It’s highly possible that Sergio Perez could have collected a couple of podiums had he also not been dive-bombed by Grosjean at Spa. His drive to second place at Monza was sublime and he was the only non-McLaren driver to lead a lap in these seven days. Perhaps if he had pitted a couple of laps earlier at Monza there may have been another different winner for the year as he was just over four seconds behind and was closing rapidly on The Hoon when the flag fell. While most of the spotlight may have been on Romain “Stuka” Grosjean at Spa it was the other Lotus quietly getting the job done. Kimi has always been mega at Spa and this year was no different. As with the Red Rags the Renault powered Lotus was not near the top of the speed trap times but Kimi silenced any doubters with his drive to third which included a Webber-like, giant testicles of the year award winning, pass around the outside of Schumacher’s Mercedes at Eau Rouge. He followed that up with a good as could have been expected fifth place at Monza and has slipped, almost un-noticed into third place in the title race, just one point behind The Hoon.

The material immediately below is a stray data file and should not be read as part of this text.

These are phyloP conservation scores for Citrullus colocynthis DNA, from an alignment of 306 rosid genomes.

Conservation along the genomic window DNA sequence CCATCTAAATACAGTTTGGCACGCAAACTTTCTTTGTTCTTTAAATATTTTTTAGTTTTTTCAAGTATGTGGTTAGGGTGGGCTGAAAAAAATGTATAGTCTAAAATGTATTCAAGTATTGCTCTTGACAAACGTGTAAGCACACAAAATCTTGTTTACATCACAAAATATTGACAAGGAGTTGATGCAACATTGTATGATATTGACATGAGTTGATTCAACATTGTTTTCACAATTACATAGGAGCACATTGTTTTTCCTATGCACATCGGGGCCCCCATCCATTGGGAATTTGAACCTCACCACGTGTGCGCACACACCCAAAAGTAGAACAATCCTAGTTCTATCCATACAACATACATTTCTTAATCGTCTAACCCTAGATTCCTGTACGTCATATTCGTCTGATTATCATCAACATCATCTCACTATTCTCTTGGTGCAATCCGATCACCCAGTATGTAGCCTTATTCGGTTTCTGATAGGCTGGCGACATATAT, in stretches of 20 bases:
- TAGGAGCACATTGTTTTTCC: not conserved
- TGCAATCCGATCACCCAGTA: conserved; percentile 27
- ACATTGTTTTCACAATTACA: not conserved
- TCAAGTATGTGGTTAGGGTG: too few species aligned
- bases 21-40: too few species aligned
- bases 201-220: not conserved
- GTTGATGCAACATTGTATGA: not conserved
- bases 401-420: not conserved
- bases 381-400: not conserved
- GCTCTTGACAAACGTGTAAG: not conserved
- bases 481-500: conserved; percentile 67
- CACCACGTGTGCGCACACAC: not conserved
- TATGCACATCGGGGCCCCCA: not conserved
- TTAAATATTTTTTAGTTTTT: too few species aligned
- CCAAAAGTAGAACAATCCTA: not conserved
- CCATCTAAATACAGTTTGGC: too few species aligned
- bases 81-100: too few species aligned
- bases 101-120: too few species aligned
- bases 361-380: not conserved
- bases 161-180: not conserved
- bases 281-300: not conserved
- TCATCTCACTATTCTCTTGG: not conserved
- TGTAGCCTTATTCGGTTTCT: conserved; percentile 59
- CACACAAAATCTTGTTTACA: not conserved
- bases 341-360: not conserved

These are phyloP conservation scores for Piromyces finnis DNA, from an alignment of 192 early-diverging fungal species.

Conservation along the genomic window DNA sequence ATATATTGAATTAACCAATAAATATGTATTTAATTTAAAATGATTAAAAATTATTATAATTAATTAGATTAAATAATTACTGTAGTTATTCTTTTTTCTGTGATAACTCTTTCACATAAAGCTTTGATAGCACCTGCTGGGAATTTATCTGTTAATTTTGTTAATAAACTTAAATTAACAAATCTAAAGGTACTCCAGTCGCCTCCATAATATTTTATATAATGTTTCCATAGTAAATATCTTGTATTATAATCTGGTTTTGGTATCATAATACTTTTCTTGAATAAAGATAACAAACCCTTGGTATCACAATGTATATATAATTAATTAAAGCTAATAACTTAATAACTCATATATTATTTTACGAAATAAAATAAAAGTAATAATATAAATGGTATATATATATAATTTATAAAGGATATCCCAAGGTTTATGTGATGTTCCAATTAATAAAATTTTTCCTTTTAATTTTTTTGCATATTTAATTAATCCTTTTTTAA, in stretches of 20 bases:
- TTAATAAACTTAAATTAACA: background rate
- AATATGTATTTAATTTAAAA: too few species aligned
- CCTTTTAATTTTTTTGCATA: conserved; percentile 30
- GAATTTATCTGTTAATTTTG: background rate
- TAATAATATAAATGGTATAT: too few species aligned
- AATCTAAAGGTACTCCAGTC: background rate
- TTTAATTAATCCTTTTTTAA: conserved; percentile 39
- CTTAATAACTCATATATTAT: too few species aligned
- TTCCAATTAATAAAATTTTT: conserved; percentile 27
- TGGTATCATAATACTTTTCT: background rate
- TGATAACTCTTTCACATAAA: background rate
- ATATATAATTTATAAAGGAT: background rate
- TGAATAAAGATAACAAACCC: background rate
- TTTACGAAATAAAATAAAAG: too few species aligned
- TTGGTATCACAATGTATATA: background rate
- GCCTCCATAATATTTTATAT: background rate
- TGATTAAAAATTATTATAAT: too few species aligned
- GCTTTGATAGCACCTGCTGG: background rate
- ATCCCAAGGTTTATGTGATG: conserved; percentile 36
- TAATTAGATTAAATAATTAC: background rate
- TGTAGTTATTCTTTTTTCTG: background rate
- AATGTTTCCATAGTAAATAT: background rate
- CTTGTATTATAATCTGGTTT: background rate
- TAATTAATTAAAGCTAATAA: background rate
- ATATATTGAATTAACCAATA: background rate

Mention too should go to Felipe Massa who is slowly getting back to some sort of form with fifth place at Spa and a season best forth place at Monza after starting from third on the grid. If he keeps this up Ferrari may not need to make a decision after all. Also bagging a fourth place finish, the best of his career so far, was Nico Hulkenberg who benefited most from the carnage at Spa. That benefit aside this was a fine drive staying with the second group throughout and finishing just a couple of seconds behind Raikkonen was no mean feat. At the other end of the pack it was also nice to see Narain Karthikeyan finally get one up on Pedro de la Rosa in their qualifying battle at Monza. When you drive the second HRT and all you are ever fighting for is not to be last on the grid it’s these little things that matter. Enjoy the moment Narain.

 For full results go to;


 Sam Snape